The iconic Goonhilly Satellite Earth Station on Cornwall’s Lizard peninsula could once again play a ‘starring’ role at the forefront of technology.
The former BT Satellite Earth Station is set to be upgraded and redeveloped by a consortium, Goonhilly Earth Station Limited (GES), for use at the forefront of world-leading radio astronomy projects and Deep Space Network communications.
There are also plans to redevelop the visitors centre into a new space-themed outreach centre.
The plan has been almost three years in the making and was the brainchild of Ian Jones, MD of the space sector company, Orbit Research Limited and now CEO of GES.
GES has worked closely with BT to develop the opportunity and a deal has been agreed, which includes GES taking a three-year lease on most Goonhilly antennas, including the four largest giant dishes, and an option to purchase the whole site for an undisclosed sum.
“Goonhilly can become a vital part of the rapidly-evolving story of the UK’s space programme”
BT will continue to occupy parts of the site. It will retain possession of some of the operational buildings, retain use of some of the smaller satellite dishes and will continue to employ about 50 people there engaged in research, testing and other operations.
GES has advanced plans to upgrade the antennas to enable deep space communication with spacecraft missions. In addition, the GES partnership with Oxford University has enabled the scope of the project to include the delivery of ground breaking radio astronomy work focussed on the origins of the universe.
Jones commented: “Goonhilly is one of those amazing places that inspire people and has a pioneering heritage in international communications from the time when the first trans-Atlantic satellite TV broadcasts were made in the 1960s. Now we have plans to go one stage further and to use the antennas at Goonhilly to support space science missions to the Moon, Mars and beyond.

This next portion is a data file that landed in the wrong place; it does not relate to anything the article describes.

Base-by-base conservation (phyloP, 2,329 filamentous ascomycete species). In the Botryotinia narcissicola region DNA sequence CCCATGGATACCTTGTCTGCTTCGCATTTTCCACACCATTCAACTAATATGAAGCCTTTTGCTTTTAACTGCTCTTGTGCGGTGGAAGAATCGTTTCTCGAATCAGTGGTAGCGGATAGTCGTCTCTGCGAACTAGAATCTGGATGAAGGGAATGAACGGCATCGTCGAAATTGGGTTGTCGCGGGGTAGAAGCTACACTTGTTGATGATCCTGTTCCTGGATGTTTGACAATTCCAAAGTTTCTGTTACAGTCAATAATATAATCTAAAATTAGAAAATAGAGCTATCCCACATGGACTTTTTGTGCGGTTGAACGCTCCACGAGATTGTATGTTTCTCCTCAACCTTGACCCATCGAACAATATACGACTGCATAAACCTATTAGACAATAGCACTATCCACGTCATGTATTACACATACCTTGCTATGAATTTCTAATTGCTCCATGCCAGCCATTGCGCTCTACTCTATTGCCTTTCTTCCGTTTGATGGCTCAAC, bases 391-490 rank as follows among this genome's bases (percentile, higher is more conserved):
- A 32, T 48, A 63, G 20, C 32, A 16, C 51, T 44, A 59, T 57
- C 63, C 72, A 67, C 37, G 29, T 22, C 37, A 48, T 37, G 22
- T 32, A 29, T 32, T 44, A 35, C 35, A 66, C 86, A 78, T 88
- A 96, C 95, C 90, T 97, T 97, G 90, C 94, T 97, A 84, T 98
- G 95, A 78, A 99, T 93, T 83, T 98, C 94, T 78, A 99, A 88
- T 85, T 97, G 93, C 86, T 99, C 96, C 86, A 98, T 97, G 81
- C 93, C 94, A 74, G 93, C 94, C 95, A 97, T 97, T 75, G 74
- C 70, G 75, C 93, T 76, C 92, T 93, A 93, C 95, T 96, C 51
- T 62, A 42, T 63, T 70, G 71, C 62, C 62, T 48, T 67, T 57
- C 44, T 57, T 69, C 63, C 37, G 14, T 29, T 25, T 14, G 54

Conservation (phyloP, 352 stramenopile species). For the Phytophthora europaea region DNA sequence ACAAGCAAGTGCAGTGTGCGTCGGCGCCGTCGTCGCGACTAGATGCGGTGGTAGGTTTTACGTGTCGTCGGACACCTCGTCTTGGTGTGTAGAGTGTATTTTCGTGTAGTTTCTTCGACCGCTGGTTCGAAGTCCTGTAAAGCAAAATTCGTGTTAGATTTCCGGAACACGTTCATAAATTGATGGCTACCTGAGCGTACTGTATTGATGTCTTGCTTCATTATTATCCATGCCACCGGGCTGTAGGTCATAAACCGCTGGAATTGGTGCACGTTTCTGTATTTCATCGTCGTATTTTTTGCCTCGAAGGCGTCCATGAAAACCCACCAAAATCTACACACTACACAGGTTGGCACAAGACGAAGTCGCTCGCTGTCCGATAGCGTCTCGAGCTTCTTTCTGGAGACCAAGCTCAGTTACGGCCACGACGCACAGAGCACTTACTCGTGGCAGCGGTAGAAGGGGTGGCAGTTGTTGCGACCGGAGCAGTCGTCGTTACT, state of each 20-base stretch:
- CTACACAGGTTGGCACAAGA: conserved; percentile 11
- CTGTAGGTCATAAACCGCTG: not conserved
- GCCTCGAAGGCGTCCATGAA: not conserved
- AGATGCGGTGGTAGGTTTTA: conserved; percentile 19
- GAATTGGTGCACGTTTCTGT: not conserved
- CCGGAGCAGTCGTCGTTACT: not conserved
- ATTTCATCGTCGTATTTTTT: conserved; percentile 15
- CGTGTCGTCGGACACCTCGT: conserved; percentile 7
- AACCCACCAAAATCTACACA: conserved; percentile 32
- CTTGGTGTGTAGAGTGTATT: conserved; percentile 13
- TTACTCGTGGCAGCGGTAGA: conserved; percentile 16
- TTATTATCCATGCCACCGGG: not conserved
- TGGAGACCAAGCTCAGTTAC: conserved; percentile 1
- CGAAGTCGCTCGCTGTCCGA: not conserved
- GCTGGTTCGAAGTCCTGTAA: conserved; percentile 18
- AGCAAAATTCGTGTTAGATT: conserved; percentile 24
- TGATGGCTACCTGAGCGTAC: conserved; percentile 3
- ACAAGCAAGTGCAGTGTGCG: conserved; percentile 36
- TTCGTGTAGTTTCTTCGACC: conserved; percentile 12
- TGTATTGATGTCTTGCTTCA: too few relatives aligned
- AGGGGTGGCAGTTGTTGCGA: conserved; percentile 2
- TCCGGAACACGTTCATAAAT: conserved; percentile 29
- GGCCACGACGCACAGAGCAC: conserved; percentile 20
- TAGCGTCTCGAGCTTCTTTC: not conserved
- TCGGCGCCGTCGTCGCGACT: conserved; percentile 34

“We plan to link up with the e-MERLIN Network operated out of Jodrell Bank creating an enhanced radio telescope that will increase our understanding of the universe and act as a stepping stone to the development of the largest telescope ever to be built: The Square Kilometre Array.
“At a time of the biggest down-turn in the economy for a century, the space sector in the UK has continued to grow at over 9% per annum. Even so, it has been a long and difficult path for a small company to negotiate and to gain support for an ambitious project such as this.
“Today I feel very proud that our dedicated team has won the support of so many key partners, particularly Oxford University, QinetiQ, the UK Space Agency and the International Space Innovation Centre at Harwell, without whom this whole venture would not be possible.
“Goonhilly can become a vital part of the rapidly-evolving story of the UK’s space programme and an important source for skilled jobs in Cornwall. Space science is undoubtedly one of the technology sectors offering great opportunity for expansion in the years ahead.”
Antenna upgrade funding and funding for the outreach centre upgrades will be subject to support from both public and private sectors, but Jones is confident this can be achieved.
“There is already a great deal of interest in this project,” he said, “both nationally and internationally. The space sector is very vibrant and growing rapidly – and Goonhilly could be a vital part of that exciting expansion.”
BT’s south west regional director, Jon Reynolds, said: “The benefits offered by this innovative development are potentially enormous for Cornwall and the UK as a whole. Goonhilly has the opportunity to become a world-class example of space research and education.”
And local MP Andrew George added: “This is an exciting project. The effort to protect Goonhilly’s satellite dishes from the bulldozers will be more than repaid. The important Goonhilly arm of this global project will generate many new jobs and business opportunities in the area. It will place west Cornwall in an integral position in a project of global significance.
“However, there is still much more work to be done to bring this project online. Government support will be crucial. It already has the backing of the private sector, the UK Space Agency and Oxford University working alongside Manchester, Exeter and Leeds Universities.”